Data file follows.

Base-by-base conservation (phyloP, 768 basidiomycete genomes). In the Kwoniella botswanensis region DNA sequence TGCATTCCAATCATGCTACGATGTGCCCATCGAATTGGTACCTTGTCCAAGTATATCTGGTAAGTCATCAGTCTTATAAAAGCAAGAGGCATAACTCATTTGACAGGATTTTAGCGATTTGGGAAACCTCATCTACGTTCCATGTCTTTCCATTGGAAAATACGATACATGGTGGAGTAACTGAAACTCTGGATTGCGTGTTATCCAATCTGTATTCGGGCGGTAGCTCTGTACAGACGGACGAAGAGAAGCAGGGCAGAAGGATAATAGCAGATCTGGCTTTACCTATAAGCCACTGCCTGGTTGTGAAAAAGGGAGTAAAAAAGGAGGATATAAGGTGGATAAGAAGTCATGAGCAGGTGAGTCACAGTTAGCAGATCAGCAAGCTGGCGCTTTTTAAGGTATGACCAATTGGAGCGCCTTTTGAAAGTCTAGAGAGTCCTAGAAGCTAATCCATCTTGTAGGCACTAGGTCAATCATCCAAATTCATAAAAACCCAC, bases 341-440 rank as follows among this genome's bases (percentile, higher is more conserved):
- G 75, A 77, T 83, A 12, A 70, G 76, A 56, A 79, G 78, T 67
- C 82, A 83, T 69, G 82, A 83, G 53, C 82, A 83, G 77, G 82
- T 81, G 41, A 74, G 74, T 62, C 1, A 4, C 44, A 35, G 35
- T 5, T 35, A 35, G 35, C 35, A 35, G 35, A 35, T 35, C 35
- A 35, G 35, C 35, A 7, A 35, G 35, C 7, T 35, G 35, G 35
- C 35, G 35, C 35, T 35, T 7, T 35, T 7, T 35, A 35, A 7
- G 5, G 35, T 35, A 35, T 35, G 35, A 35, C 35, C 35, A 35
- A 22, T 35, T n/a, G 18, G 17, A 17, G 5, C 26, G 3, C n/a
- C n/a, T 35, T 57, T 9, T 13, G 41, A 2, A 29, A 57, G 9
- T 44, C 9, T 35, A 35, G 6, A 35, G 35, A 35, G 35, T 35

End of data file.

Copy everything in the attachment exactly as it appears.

Base-by-base conservation (phyloP, 768 basidiomycete genomes). In the Kwoniella botswanensis region DNA sequence TGCATTCCAATCATGCTACGATGTGCCCATCGAATTGGTACCTTGTCCAAGTATATCTGGTAAGTCATCAGTCTTATAAAAGCAAGAGGCATAACTCATTTGACAGGATTTTAGCGATTTGGGAAACCTCATCTACGTTCCATGTCTTTCCATTGGAAAATACGATACATGGTGGAGTAACTGAAACTCTGGATTGCGTGTTATCCAATCTGTATTCGGGCGGTAGCTCTGTACAGACGGACGAAGAGAAGCAGGGCAGAAGGATAATAGCAGATCTGGCTTTACCTATAAGCCACTGCCTGGTTGTGAAAAAGGGAGTAAAAAAGGAGGATATAAGGTGGATAAGAAGTCATGAGCAGGTGAGTCACAGTTAGCAGATCAGCAAGCTGGCGCTTTTTAAGGTATGACCAATTGGAGCGCCTTTTGAAAGTCTAGAGAGTCCTAGAAGCTAATCCATCTTGTAGGCACTAGGTCAATCATCCAAATTCATAAAAACCCAC, bases 341-440 rank as follows among this genome's bases (percentile, higher is more conserved):
- G 75, A 77, T 83, A 12, A 70, G 76, A 56, A 79, G 78, T 67
- C 82, A 83, T 69, G 82, A 83, G 53, C 82, A 83, G 77, G 82
- T 81, G 41, A 74, G 74, T 62, C 1, A 4, C 44, A 35, G 35
- T 5, T 35, A 35, G 35, C 35, A 35, G 35, A 35, T 35, C 35
- A 35, G 35, C 35, A 7, A 35, G 35, C 7, T 35, G 35, G 35
- C 35, G 35, C 35, T 35, T 7, T 35, T 7, T 35, A 35, A 7
- G 5, G 35, T 35, A 35, T 35, G 35, A 35, C 35, C 35, A 35
- A 22, T 35, T n/a, G 18, G 17, A 17, G 5, C 26, G 3, C n/a
- C n/a, T 35, T 57, T 9, T 13, G 41, A 2, A 29, A 57, G 9
- T 44, C 9, T 35, A 35, G 6, A 35, G 35, A 35, G 35, T 35